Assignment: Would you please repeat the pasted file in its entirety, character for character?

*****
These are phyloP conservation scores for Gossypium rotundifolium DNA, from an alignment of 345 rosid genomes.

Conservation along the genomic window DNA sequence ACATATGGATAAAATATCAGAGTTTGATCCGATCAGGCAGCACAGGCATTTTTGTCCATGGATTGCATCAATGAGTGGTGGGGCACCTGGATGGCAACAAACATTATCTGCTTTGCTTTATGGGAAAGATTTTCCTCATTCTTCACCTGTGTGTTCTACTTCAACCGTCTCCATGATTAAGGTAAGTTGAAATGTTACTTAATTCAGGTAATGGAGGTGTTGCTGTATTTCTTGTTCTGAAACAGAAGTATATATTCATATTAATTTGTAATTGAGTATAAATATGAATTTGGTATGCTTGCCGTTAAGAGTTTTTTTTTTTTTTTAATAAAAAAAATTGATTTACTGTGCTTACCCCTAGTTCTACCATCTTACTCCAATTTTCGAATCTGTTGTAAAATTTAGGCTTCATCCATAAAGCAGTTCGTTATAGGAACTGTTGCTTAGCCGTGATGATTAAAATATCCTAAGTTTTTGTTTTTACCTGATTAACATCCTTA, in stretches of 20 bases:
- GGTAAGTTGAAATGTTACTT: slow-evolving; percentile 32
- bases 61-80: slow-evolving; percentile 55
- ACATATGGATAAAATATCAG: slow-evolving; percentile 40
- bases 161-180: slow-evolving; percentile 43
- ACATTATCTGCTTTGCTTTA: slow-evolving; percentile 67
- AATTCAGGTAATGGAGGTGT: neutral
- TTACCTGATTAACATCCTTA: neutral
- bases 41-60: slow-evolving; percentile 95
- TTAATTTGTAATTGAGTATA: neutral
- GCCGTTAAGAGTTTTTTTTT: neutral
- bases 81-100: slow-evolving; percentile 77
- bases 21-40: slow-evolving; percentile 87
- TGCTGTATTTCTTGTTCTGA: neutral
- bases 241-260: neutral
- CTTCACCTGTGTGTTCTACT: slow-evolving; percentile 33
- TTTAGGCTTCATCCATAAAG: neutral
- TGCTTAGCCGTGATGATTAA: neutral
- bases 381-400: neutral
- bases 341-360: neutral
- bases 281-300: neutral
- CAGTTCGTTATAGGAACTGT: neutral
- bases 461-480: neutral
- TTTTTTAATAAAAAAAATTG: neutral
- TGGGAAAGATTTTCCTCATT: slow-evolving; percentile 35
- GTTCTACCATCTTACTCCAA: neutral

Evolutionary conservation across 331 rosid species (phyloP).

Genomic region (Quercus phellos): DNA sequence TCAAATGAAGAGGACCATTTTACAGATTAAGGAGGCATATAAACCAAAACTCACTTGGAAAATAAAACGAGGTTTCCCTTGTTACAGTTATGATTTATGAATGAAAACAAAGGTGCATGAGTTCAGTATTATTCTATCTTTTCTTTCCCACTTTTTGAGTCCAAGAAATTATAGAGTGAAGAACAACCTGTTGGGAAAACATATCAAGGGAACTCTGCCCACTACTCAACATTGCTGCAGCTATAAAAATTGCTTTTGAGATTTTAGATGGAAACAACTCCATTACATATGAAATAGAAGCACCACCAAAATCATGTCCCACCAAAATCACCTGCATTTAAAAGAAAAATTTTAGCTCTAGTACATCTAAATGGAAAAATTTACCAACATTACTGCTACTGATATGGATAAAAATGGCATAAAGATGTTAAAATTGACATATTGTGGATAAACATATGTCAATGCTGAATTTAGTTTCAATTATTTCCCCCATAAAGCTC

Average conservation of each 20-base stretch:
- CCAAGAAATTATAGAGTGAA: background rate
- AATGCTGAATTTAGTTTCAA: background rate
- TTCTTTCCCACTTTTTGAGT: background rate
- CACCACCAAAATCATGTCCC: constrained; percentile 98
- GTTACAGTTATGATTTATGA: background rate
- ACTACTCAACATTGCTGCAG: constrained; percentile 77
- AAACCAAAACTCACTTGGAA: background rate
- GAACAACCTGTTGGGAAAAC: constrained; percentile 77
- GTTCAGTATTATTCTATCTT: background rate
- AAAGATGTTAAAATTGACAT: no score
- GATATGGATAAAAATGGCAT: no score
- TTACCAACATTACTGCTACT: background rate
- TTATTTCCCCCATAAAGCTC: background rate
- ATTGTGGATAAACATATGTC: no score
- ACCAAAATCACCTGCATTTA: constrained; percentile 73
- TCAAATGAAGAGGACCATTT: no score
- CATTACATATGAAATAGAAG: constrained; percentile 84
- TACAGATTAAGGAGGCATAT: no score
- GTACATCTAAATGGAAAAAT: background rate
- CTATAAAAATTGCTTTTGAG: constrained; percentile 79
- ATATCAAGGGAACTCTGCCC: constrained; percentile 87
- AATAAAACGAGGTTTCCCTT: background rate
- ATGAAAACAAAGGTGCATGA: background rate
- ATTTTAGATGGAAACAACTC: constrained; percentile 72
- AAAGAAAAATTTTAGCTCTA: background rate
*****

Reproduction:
These are phyloP conservation scores for Gossypium rotundifolium DNA, from an alignment of 345 rosid genomes.

Conservation along the genomic window DNA sequence ACATATGGATAAAATATCAGAGTTTGATCCGATCAGGCAGCACAGGCATTTTTGTCCATGGATTGCATCAATGAGTGGTGGGGCACCTGGATGGCAACAAACATTATCTGCTTTGCTTTATGGGAAAGATTTTCCTCATTCTTCACCTGTGTGTTCTACTTCAACCGTCTCCATGATTAAGGTAAGTTGAAATGTTACTTAATTCAGGTAATGGAGGTGTTGCTGTATTTCTTGTTCTGAAACAGAAGTATATATTCATATTAATTTGTAATTGAGTATAAATATGAATTTGGTATGCTTGCCGTTAAGAGTTTTTTTTTTTTTTTAATAAAAAAAATTGATTTACTGTGCTTACCCCTAGTTCTACCATCTTACTCCAATTTTCGAATCTGTTGTAAAATTTAGGCTTCATCCATAAAGCAGTTCGTTATAGGAACTGTTGCTTAGCCGTGATGATTAAAATATCCTAAGTTTTTGTTTTTACCTGATTAACATCCTTA, in stretches of 20 bases:
- GGTAAGTTGAAATGTTACTT: slow-evolving; percentile 32
- bases 61-80: slow-evolving; percentile 55
- ACATATGGATAAAATATCAG: slow-evolving; percentile 40
- bases 161-180: slow-evolving; percentile 43
- ACATTATCTGCTTTGCTTTA: slow-evolving; percentile 67
- AATTCAGGTAATGGAGGTGT: neutral
- TTACCTGATTAACATCCTTA: neutral
- bases 41-60: slow-evolving; percentile 95
- TTAATTTGTAATTGAGTATA: neutral
- GCCGTTAAGAGTTTTTTTTT: neutral
- bases 81-100: slow-evolving; percentile 77
- bases 21-40: slow-evolving; percentile 87
- TGCTGTATTTCTTGTTCTGA: neutral
- bases 241-260: neutral
- CTTCACCTGTGTGTTCTACT: slow-evolving; percentile 33
- TTTAGGCTTCATCCATAAAG: neutral
- TGCTTAGCCGTGATGATTAA: neutral
- bases 381-400: neutral
- bases 341-360: neutral
- bases 281-300: neutral
- CAGTTCGTTATAGGAACTGT: neutral
- bases 461-480: neutral
- TTTTTTAATAAAAAAAATTG: neutral
- TGGGAAAGATTTTCCTCATT: slow-evolving; percentile 35
- GTTCTACCATCTTACTCCAA: neutral

Evolutionary conservation across 331 rosid species (phyloP).

Genomic region (Quercus phellos): DNA sequence TCAAATGAAGAGGACCATTTTACAGATTAAGGAGGCATATAAACCAAAACTCACTTGGAAAATAAAACGAGGTTTCCCTTGTTACAGTTATGATTTATGAATGAAAACAAAGGTGCATGAGTTCAGTATTATTCTATCTTTTCTTTCCCACTTTTTGAGTCCAAGAAATTATAGAGTGAAGAACAACCTGTTGGGAAAACATATCAAGGGAACTCTGCCCACTACTCAACATTGCTGCAGCTATAAAAATTGCTTTTGAGATTTTAGATGGAAACAACTCCATTACATATGAAATAGAAGCACCACCAAAATCATGTCCCACCAAAATCACCTGCATTTAAAAGAAAAATTTTAGCTCTAGTACATCTAAATGGAAAAATTTACCAACATTACTGCTACTGATATGGATAAAAATGGCATAAAGATGTTAAAATTGACATATTGTGGATAAACATATGTCAATGCTGAATTTAGTTTCAATTATTTCCCCCATAAAGCTC

Average conservation of each 20-base stretch:
- CCAAGAAATTATAGAGTGAA: background rate
- AATGCTGAATTTAGTTTCAA: background rate
- TTCTTTCCCACTTTTTGAGT: background rate
- CACCACCAAAATCATGTCCC: constrained; percentile 98
- GTTACAGTTATGATTTATGA: background rate
- ACTACTCAACATTGCTGCAG: constrained; percentile 77
- AAACCAAAACTCACTTGGAA: background rate
- GAACAACCTGTTGGGAAAAC: constrained; percentile 77
- GTTCAGTATTATTCTATCTT: background rate
- AAAGATGTTAAAATTGACAT: no score
- GATATGGATAAAAATGGCAT: no score
- TTACCAACATTACTGCTACT: background rate
- TTATTTCCCCCATAAAGCTC: background rate
- ATTGTGGATAAACATATGTC: no score
- ACCAAAATCACCTGCATTTA: constrained; percentile 73
- TCAAATGAAGAGGACCATTT: no score
- CATTACATATGAAATAGAAG: constrained; percentile 84
- TACAGATTAAGGAGGCATAT: no score
- GTACATCTAAATGGAAAAAT: background rate
- CTATAAAAATTGCTTTTGAG: constrained; percentile 79
- ATATCAAGGGAACTCTGCCC: constrained; percentile 87
- AATAAAACGAGGTTTCCCTT: background rate
- ATGAAAACAAAGGTGCATGA: background rate
- ATTTTAGATGGAAACAACTC: constrained; percentile 72
- AAAGAAAAATTTTAGCTCTA: background rate